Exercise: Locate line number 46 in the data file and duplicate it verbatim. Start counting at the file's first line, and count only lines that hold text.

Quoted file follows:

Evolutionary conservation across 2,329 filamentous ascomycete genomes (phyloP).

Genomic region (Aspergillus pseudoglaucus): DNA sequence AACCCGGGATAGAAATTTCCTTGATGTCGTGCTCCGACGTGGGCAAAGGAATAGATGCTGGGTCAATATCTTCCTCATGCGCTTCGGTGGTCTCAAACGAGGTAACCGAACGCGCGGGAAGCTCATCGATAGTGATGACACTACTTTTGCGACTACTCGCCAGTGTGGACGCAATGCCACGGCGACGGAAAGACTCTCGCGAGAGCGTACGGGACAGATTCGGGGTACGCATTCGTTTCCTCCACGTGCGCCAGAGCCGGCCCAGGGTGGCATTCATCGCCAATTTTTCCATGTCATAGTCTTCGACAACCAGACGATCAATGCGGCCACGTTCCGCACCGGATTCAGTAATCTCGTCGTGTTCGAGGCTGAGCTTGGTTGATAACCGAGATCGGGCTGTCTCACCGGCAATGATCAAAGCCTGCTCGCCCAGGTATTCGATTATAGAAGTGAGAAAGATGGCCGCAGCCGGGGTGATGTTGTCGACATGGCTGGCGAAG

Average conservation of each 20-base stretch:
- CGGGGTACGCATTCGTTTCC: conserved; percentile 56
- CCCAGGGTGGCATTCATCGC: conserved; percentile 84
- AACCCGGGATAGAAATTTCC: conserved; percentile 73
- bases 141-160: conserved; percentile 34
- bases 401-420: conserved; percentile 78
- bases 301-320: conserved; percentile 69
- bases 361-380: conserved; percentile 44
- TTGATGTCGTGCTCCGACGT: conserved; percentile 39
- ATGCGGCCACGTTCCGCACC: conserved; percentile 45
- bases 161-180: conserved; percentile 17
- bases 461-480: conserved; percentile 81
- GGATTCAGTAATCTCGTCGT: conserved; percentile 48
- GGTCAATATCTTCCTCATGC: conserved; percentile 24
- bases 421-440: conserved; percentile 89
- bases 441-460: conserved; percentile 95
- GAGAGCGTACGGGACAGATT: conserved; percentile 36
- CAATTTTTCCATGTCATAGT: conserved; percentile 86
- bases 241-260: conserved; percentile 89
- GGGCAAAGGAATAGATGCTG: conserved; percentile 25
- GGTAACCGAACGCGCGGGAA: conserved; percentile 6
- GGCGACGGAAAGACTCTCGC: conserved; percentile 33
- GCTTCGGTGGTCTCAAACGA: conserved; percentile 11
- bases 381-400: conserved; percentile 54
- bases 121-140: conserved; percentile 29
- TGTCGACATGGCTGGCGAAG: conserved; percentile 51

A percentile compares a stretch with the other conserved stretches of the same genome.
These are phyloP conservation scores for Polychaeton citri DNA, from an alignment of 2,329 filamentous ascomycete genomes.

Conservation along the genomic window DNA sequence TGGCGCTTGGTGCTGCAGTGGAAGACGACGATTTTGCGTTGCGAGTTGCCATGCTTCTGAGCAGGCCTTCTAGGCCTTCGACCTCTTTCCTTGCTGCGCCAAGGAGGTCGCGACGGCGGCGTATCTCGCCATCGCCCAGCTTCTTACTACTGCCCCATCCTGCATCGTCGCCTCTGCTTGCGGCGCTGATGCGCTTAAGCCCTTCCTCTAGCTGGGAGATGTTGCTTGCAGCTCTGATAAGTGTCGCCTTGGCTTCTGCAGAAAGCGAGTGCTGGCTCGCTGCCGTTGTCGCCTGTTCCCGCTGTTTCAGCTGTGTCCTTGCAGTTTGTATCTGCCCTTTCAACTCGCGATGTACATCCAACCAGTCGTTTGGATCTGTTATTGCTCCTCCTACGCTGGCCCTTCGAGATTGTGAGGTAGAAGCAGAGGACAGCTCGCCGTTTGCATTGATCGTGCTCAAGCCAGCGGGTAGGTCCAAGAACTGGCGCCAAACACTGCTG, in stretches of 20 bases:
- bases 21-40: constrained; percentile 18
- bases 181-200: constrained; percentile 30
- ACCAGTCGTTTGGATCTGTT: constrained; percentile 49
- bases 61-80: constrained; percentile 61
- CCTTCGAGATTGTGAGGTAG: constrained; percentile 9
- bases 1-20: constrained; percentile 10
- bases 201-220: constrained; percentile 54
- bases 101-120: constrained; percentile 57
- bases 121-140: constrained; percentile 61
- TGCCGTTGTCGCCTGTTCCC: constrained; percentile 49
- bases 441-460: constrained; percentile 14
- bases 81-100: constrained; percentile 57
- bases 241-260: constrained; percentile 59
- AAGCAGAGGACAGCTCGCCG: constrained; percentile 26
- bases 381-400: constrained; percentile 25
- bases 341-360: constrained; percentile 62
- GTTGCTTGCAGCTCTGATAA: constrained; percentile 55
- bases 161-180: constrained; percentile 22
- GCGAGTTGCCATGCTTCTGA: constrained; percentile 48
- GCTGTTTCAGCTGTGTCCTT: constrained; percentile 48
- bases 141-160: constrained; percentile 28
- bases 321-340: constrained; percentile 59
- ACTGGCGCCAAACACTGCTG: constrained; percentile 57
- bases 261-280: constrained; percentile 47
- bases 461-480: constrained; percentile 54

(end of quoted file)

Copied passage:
- bases 381-400: constrained; percentile 25